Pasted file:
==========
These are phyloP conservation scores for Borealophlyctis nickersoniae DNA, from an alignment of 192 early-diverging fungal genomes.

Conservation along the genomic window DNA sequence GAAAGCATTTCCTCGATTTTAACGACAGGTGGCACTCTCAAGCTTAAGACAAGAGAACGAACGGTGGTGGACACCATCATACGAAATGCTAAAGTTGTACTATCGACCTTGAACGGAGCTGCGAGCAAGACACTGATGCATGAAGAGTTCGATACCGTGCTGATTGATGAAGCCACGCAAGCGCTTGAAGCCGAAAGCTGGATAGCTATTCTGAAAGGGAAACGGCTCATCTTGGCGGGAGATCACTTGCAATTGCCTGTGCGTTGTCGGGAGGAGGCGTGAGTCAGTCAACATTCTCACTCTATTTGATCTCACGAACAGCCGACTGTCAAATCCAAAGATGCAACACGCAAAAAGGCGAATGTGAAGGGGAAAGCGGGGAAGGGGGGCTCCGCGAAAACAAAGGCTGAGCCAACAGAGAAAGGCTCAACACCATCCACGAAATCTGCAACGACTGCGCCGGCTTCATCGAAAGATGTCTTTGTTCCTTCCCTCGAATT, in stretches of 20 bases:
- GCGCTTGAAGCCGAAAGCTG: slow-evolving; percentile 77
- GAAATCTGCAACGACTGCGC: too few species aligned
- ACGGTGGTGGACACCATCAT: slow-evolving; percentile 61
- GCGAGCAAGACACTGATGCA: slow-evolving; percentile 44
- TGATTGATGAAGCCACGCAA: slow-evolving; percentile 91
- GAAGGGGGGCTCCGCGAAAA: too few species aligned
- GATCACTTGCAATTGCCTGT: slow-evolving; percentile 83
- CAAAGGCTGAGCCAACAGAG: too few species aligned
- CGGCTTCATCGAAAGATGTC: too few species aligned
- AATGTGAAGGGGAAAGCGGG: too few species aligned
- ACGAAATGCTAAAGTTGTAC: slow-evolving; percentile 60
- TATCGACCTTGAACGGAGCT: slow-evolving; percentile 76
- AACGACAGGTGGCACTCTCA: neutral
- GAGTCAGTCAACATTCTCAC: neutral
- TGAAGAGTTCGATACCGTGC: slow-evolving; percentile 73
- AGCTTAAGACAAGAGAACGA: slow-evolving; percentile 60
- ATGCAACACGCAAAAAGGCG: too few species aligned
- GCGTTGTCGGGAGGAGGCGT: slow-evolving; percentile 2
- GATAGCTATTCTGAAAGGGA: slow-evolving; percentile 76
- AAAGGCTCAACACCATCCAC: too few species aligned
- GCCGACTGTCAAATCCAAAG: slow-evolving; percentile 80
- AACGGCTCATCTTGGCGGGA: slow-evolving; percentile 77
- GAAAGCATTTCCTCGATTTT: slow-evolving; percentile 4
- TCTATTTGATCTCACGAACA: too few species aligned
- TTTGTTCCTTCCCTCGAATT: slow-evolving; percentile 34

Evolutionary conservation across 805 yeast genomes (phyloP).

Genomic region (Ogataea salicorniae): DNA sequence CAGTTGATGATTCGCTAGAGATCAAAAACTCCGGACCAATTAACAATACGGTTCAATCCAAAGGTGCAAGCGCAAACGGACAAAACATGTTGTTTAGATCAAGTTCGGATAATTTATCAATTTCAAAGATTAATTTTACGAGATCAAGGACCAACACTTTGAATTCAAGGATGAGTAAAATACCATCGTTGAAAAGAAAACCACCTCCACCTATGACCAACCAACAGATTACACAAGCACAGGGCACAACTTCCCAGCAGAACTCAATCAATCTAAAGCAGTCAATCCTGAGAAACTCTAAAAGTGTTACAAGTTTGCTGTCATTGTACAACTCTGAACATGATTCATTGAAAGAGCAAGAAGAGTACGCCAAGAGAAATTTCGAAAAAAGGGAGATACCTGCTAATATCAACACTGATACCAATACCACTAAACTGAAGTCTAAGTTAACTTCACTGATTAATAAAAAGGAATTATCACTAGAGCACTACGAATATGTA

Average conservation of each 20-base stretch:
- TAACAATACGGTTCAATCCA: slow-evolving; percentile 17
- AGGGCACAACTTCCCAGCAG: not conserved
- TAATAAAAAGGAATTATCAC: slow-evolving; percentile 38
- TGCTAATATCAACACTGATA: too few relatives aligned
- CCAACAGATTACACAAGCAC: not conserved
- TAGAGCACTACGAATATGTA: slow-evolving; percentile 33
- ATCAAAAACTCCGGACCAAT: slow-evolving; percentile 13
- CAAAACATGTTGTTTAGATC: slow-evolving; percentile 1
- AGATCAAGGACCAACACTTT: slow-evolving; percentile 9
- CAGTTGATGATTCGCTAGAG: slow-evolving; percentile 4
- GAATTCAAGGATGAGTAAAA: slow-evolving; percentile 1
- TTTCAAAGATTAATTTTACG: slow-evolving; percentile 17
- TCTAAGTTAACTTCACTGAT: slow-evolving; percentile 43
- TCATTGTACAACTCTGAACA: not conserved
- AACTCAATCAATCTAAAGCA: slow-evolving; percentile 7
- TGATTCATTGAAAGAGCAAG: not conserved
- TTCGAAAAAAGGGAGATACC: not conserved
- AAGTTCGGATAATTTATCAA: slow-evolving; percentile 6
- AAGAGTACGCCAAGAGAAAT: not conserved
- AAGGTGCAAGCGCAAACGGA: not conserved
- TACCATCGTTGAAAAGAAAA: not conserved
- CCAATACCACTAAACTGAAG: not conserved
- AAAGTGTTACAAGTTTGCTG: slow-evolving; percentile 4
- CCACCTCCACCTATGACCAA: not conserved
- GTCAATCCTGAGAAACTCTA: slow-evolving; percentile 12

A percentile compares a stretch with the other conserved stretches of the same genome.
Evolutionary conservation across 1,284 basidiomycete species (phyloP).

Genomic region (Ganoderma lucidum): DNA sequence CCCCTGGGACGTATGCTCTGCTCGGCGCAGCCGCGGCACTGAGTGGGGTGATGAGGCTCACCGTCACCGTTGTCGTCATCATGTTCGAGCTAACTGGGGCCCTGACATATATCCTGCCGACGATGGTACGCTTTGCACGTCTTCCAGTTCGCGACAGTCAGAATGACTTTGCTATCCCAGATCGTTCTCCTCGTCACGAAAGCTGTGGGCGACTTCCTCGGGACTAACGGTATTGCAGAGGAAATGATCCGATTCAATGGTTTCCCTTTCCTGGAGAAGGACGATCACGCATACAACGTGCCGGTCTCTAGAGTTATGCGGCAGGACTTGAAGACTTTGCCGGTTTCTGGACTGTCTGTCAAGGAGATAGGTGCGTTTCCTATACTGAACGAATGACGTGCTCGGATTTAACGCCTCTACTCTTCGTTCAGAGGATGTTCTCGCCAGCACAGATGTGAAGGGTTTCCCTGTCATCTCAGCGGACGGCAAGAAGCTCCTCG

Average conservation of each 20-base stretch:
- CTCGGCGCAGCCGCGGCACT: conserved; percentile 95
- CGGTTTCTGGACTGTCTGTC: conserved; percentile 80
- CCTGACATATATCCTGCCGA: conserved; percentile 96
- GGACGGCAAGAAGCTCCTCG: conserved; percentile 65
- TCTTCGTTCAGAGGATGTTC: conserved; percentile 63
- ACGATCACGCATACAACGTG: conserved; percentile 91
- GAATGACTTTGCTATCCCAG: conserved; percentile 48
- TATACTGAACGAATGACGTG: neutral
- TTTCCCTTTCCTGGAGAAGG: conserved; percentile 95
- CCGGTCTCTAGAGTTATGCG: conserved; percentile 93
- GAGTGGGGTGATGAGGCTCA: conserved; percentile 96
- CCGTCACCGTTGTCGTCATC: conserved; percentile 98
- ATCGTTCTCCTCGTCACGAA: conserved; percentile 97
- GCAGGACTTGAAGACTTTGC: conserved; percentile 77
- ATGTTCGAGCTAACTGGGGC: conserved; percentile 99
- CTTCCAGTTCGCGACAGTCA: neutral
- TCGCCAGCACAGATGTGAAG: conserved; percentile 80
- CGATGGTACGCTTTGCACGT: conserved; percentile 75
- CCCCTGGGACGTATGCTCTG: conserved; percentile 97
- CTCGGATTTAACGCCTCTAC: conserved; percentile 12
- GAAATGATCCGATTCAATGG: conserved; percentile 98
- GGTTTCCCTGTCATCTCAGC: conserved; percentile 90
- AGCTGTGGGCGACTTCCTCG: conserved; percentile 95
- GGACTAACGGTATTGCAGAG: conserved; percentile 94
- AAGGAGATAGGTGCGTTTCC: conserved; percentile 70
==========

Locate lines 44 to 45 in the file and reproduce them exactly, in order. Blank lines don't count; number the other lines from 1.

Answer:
- TCATTGTACAACTCTGAACA: not conserved
- AACTCAATCAATCTAAAGCA: slow-evolving; percentile 7